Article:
Tuesday, August 9, 2016

ТехноБамбук [Technobamboo]

Coming across it for the first time in 2014...my first thought was "What a weird name!"  As usual, I was struggling with the translation of things read, piecing them slowly together. Months passed and this model really piqued my interest... It moved to the no.2 spot on my grail list. My list is short. No more than 5-6 items for the really "want" vs "I would like to have". Mindful this was at a time when even a production Shirgorov in the secondary market seldom pop up, Custom Divisions were hardly even heard of then, let alone seen.

One of the most talked about attribute is of course the changeable positions on the integral back half of the handle. It's subjective as I have seen comments on both sides. Frivolous? Gimmicky?

I'll leave that to individual opinion but my take is this... the designer, Dimitry Sinkevich has probably thought some individuals might want an overall straighter knife while some would prefer the ergonomics on a humpback handle. The latter preference no doubt has also been a signature of sort, going back to his other designs like Dark, Tetra and later the Cannabis and more recently the Poluchetkiy and Jeans etc.. Other knives that bear these traits would be the Mangalore II and what I perceived as an angular descendant to that, the DO flipper.. there's more but guess that's enough to bring home the point.

Having an adjustable handle certainly satisfies more people. Only problem, there's a grand total of 10 pieces ever made and two prototypes. From what I read.. the amount of time to produce one is the equivalent of 15 production knives at the factory. Guess that explains in part the limited numbers made.

More about ergo and adjustment of the handle later.

"Blade length 90 mm at a thickness of 4mm in the butt, Vanax 35 blade material (59 HRc). Execution of the axle assembly - double row bearings"

The above was taken straight off a translation of an official announcement of the specification.

Measurement of blade length is all the way from tip to the edge of the handle (aligned) to the centre-line of the pivot to get that 90 mm. Actual edge itself with the slight "curve" came up to 92 mm from my measurement.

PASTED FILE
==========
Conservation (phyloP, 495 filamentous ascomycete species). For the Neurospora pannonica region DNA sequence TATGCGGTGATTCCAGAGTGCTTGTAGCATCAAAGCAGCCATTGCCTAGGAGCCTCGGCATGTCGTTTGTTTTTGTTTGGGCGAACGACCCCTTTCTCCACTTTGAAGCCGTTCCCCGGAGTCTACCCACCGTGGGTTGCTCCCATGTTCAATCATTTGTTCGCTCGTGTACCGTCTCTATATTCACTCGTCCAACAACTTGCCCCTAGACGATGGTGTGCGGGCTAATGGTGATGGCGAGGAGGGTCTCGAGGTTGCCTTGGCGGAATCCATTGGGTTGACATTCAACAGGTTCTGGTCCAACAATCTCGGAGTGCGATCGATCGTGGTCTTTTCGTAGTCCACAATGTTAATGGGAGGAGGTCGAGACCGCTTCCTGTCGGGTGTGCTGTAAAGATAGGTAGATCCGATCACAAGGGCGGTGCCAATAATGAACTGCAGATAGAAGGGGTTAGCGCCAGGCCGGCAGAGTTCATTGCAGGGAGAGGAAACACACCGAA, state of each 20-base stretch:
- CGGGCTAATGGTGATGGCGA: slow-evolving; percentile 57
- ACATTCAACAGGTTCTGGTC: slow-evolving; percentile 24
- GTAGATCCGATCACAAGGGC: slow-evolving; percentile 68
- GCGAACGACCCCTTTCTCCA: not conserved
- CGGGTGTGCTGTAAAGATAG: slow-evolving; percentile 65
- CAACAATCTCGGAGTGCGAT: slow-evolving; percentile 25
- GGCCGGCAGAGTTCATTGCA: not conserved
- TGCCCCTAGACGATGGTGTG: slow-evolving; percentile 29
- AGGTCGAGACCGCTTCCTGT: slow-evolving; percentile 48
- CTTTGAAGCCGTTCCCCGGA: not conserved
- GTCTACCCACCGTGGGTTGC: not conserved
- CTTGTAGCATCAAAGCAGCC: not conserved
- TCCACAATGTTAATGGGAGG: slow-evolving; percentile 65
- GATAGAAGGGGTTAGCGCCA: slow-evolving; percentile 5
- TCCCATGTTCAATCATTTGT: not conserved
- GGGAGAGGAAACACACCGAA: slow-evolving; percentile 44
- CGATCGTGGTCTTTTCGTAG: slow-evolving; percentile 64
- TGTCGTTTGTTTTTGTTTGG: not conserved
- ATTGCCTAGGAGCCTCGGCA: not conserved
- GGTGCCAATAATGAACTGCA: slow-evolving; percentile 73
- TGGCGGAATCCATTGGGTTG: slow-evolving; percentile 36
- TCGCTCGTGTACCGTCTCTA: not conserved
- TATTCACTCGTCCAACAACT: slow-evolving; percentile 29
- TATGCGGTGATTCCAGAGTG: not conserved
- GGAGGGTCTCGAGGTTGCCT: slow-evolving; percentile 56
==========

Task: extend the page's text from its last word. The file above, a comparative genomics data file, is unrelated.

Massive oversized pivots definitely adds to the visual but no doubt has a functionality for a certain stiffness needed in the overall construction.

Where is the Bear?
Almost seems trivial but maker's mark and other info engraved on the inside has also been my thing and that is one reason why I probably am more enthusiastic about the collaboration pieces. This one is no different, both sides facing each other like most of the others... (the recent Dr Death/ Mayo collab was a departure though with those on the outside). Here too it is a little different but a casual look at the usual lower inner side says there wouldn't be enough space at least for the designer's name and logo.. So at the top it is..

Each of these parts are custom milled and each knife comes with it's own brass key/ bit which only makes perfect sense as otherwise I would think those having it will be hesitant to ever tinker with the 3 position adjustment.

The positional changes are quite minimal both in picture and looking at the actual thing


When the knife first came, I was wondering about the groove on the insides of the handle. It became obvious as the positions were adjusted.  Looks simple enough but factoring in all the moving pieces.. the slightest bit of being off would be glaring and not to mention, the potential blade rub. To imagine the amount of time to get each one of these all perfectly aligned...